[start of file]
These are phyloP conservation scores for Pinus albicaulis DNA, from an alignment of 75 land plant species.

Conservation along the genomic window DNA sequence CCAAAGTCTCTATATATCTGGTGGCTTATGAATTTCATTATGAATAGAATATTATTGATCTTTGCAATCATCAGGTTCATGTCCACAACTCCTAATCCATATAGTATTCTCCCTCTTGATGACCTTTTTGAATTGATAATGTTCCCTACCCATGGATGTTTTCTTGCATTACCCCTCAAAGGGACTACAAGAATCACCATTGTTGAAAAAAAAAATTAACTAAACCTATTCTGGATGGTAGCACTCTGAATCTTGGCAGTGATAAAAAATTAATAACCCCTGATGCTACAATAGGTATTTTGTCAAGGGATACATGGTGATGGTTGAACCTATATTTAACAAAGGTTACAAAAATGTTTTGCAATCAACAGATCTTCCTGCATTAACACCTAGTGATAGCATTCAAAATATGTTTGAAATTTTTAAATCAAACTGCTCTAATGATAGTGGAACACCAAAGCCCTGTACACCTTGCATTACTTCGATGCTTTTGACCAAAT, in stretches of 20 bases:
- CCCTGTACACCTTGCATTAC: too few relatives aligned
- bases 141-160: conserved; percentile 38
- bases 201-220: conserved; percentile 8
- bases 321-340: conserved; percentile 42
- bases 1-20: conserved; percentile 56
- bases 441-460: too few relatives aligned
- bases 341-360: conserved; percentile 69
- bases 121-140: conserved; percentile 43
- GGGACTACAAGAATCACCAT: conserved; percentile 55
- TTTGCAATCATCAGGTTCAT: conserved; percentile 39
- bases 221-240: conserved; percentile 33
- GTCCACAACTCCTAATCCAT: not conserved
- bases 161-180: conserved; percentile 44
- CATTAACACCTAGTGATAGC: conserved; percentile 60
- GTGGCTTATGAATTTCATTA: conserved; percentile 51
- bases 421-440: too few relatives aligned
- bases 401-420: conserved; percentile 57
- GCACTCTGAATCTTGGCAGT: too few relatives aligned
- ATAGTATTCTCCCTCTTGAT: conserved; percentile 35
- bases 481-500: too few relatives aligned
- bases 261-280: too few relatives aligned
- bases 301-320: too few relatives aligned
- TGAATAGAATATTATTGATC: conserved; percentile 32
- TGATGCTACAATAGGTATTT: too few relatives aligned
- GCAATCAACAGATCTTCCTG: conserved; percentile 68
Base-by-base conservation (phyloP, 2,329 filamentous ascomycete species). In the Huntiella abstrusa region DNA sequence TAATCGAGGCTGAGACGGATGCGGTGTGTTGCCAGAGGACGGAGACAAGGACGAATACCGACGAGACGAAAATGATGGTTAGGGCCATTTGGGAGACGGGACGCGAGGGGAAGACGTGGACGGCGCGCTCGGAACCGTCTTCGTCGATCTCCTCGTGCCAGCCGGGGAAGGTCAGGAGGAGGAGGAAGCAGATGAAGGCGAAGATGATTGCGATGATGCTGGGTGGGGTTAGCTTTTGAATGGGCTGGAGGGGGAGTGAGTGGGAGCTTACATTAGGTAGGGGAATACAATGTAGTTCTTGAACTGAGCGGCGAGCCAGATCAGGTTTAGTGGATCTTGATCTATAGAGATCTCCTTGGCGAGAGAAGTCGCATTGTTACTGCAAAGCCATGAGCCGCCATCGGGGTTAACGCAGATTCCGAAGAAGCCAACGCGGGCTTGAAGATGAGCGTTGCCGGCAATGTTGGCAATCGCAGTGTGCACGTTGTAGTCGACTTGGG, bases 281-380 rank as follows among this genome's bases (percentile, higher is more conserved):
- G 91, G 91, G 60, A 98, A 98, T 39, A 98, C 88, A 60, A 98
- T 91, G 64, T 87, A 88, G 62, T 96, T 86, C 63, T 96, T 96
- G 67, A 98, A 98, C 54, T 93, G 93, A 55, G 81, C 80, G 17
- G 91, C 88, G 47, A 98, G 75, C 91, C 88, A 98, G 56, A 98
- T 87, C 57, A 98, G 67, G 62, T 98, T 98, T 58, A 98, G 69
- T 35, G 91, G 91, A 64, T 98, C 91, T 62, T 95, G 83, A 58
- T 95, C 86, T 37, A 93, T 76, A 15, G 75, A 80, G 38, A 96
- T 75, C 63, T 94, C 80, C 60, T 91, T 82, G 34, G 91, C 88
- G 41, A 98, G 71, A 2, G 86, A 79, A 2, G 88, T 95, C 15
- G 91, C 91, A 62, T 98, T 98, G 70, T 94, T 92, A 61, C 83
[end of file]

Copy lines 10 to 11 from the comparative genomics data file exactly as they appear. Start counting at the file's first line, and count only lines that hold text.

- bases 121-140: conserved; percentile 43
- GGGACTACAAGAATCACCAT: conserved; percentile 55